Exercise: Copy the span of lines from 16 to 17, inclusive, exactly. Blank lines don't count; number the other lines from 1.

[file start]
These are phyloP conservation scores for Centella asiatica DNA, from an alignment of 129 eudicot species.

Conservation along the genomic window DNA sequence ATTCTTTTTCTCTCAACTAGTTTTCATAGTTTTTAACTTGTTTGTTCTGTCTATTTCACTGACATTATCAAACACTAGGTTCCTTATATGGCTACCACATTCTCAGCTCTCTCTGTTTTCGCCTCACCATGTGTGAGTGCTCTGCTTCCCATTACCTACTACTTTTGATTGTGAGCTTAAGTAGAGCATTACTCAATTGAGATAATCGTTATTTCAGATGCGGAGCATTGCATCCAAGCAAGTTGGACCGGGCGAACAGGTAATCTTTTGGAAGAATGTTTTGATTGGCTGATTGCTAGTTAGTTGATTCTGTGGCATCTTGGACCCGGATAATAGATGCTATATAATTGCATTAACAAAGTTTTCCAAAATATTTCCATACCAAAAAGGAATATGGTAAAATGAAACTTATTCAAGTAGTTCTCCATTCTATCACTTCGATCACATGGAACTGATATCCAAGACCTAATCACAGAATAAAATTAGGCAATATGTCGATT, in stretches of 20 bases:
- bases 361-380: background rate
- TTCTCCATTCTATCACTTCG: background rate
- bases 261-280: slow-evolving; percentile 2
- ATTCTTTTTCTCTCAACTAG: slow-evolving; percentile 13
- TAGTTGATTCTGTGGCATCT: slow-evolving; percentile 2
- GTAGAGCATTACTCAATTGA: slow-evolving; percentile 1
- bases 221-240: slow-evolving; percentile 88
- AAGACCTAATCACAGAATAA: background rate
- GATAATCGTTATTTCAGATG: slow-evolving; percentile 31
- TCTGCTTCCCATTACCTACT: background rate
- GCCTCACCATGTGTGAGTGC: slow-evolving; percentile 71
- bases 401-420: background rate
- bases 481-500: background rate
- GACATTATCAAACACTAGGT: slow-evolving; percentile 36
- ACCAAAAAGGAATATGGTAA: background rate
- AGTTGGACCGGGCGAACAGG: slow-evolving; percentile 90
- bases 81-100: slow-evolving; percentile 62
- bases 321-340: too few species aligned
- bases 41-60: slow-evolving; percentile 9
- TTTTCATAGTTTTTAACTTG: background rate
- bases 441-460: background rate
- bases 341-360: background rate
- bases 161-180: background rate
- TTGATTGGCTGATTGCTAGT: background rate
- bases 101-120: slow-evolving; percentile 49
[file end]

- GACATTATCAAACACTAGGT: slow-evolving; percentile 36
- ACCAAAAAGGAATATGGTAA: background rate